2019 Earth First! Rendezvous Announced! July 3-10, Colorado Plateau

Cross-posted from Canyon Country Rising Tide

ANNOUNCING THE 2019 ROUND RIVER RENDEZVOUS!

2019 Rendezvous || July 3rd-10th || Colorado Plateau || www.2019rrr.org

Save the Date, Smash the State!
The 2019 Round River Rendezvous (RRR) will be held July 3rd-10th somewhere in or around what is colonially known as the State of Utah—occupied land of the Shoshone, Goshute, Southern Paiute, Ute, and Diné peoples.

Join us as we build relationships, up our skills, take action, and build power as we support a regional campaign. The RRR will feature rad workshops and presentations–direct action, climbing, blockades, ecology walks, campaign strategy, local land and water struggles, and more!

Visit www.2019rrr.org or email rrr2019@riseup.net for more information!

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Utah: Young people sit-in urging Utah Governor to oppose the BLM’s Oil and Gas Sale

Photo Credit: Brooke Larsen

Cross-posted from Wasatch Rising Tide and allies in Utah

Utah Youth Rise Against Oil and Gas Leasing

Young people urge Governor Herbert to oppose the BLM’s March Oil and Gas Sale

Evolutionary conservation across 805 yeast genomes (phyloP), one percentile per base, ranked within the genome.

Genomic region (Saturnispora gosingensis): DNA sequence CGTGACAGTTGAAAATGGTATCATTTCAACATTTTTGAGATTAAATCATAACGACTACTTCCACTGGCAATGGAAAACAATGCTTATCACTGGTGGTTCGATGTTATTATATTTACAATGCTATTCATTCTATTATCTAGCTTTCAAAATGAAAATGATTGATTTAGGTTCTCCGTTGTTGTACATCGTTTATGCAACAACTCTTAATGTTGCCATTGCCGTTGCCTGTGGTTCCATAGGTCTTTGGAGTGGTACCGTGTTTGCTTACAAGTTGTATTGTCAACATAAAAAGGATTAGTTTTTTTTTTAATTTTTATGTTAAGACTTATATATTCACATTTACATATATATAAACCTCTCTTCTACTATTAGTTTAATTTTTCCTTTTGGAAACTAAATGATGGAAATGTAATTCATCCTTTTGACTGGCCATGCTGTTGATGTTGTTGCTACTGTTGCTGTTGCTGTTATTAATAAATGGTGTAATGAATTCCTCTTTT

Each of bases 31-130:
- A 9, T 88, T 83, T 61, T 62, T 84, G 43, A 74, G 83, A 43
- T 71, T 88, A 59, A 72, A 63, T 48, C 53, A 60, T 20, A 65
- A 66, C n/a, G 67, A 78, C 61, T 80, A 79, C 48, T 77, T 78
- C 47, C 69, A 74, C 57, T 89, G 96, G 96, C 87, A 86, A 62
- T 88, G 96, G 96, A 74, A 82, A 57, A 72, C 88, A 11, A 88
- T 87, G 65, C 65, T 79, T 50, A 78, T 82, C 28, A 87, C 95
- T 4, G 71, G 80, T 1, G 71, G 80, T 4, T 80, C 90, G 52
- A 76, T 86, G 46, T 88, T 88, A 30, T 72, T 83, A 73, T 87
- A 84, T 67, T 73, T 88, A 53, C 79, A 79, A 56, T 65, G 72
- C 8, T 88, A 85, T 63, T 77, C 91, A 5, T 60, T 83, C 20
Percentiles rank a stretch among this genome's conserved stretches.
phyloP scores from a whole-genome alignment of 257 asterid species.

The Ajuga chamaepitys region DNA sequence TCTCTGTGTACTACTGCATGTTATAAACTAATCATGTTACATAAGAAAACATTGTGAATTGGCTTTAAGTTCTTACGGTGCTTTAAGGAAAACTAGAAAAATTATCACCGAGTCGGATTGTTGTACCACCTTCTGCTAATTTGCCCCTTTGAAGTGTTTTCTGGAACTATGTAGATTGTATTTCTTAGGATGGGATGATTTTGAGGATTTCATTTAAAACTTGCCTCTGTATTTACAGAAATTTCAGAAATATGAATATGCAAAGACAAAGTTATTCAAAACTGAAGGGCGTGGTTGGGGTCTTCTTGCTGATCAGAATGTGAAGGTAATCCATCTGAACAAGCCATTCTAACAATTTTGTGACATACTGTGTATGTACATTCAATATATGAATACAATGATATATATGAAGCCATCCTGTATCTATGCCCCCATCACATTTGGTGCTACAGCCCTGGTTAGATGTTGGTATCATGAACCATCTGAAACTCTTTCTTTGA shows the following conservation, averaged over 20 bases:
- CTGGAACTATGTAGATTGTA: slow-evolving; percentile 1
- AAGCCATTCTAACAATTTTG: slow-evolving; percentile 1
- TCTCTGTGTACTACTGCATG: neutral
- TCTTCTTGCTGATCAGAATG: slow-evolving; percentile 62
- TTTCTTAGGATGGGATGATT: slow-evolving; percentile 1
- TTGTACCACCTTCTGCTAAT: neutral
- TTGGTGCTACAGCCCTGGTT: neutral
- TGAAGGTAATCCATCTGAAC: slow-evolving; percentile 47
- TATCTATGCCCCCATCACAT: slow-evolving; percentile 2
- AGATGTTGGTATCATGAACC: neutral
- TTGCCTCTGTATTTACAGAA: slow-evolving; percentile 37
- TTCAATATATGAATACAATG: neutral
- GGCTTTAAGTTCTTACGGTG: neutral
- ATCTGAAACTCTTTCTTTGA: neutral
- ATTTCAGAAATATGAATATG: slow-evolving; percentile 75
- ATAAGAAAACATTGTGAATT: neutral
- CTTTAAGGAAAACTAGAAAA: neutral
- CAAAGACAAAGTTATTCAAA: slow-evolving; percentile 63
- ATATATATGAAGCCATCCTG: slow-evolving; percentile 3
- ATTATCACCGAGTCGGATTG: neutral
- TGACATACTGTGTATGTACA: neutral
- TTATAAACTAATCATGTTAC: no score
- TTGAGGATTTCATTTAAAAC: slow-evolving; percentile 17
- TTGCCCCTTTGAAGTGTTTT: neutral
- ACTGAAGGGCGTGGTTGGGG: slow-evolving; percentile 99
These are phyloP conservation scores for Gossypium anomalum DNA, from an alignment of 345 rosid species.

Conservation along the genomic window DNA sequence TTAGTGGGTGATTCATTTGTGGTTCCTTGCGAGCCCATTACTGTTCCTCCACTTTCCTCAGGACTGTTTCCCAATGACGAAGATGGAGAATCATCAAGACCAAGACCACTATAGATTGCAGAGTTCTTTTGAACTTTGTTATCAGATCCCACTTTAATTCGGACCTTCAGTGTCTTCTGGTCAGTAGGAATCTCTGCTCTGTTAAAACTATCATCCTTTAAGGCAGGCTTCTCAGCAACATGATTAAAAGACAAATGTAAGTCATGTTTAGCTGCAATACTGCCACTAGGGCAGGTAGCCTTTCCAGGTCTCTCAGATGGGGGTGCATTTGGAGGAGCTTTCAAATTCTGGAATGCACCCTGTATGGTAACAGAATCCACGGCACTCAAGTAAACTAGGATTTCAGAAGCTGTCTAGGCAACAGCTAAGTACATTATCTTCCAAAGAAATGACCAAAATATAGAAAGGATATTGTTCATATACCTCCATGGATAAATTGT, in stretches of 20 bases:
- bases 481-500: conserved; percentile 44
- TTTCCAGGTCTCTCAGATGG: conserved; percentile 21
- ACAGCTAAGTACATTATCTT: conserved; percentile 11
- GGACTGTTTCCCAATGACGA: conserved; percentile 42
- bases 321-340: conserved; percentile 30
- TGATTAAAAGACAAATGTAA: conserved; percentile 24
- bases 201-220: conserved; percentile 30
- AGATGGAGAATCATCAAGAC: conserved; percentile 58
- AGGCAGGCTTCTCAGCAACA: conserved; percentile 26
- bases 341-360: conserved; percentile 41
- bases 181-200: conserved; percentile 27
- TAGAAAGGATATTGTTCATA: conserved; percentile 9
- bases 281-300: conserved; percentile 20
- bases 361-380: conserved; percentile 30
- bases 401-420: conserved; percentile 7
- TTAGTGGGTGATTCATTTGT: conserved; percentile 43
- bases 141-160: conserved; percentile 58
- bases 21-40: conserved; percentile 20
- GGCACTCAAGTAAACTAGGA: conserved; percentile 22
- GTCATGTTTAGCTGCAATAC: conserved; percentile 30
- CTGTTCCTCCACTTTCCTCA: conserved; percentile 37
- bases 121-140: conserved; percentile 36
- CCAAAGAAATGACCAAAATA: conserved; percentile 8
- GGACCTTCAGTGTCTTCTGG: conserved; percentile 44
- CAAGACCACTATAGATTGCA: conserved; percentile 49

SALT LAKE CITY, Utah — On Monday, Utah youth delivered a letter with over 1,500 signatures to Governor Herbert’s office, urging him to request the deferral of all parcels in the Utah Bureau of Land Management’s March oil and gas lease sale. Over 50 community members joined young leaders as they held a sit-in, expressed fears for their future, and shared how the state’s poor air quality has impacted their health. The action comes ten days after over 500 young Utahns, and millions of teens around the world, went on strike for climate action.

Utah’s young climate organizers targeted Governor Herbert to keep him accountable to the resolution he signed last year that acknowledges the threats climate change poses to Utah.

“Governor Herbert has failed my generation,” said Mishka Banuri, a senior at West High. “By acknowledging climate change but not following through with substantive action to dramatically reduce carbon emissions, the Governor is knowingly sacrificing our future.”

photo credit: Carly Ferro

On March 25-26, the Utah BLM is auctioning 217,576 acres of public lands to the oil and gas industry — the largest lease sale since the Bush administration. The BLM has listened to governors in the past. Governor Herbert successfully requested the deferral of parcels near Dinosaur National Monument in 2017, and in more recent months, governors of New Mexico and Colorado have achieved limitations on leasing.